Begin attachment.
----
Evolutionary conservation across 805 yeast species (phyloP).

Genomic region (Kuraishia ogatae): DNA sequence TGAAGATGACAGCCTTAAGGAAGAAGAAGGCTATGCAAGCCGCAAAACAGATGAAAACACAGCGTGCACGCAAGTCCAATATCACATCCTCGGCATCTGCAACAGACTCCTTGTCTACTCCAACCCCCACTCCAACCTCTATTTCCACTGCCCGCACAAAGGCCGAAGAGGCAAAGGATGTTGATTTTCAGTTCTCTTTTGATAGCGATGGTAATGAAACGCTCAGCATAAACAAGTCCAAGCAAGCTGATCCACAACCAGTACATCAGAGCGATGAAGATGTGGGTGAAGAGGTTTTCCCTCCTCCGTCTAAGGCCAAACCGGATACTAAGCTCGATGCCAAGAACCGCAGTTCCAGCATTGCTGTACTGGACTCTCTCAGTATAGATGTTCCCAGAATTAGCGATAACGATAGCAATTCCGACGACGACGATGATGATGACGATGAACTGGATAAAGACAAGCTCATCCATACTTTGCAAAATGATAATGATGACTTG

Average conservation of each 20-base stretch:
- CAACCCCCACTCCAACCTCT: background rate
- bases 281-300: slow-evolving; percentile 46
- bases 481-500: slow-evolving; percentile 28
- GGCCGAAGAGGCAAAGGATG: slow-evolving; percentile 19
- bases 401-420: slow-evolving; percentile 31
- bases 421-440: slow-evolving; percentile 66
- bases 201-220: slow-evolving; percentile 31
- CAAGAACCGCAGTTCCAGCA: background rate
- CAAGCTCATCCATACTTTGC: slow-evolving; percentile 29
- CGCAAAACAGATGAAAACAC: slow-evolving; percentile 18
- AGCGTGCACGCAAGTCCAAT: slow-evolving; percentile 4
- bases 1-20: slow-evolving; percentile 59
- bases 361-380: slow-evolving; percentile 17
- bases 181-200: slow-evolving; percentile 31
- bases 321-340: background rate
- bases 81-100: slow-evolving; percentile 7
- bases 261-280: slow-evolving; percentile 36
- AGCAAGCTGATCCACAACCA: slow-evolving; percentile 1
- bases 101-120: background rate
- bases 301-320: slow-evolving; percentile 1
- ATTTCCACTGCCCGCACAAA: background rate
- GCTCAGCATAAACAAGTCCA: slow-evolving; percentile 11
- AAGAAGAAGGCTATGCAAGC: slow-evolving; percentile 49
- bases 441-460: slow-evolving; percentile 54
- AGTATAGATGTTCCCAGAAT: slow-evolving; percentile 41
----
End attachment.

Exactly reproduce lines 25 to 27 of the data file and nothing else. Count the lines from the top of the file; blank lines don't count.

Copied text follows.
- GCTCAGCATAAACAAGTCCA: slow-evolving; percentile 11
- AAGAAGAAGGCTATGCAAGC: slow-evolving; percentile 49
- bases 441-460: slow-evolving; percentile 54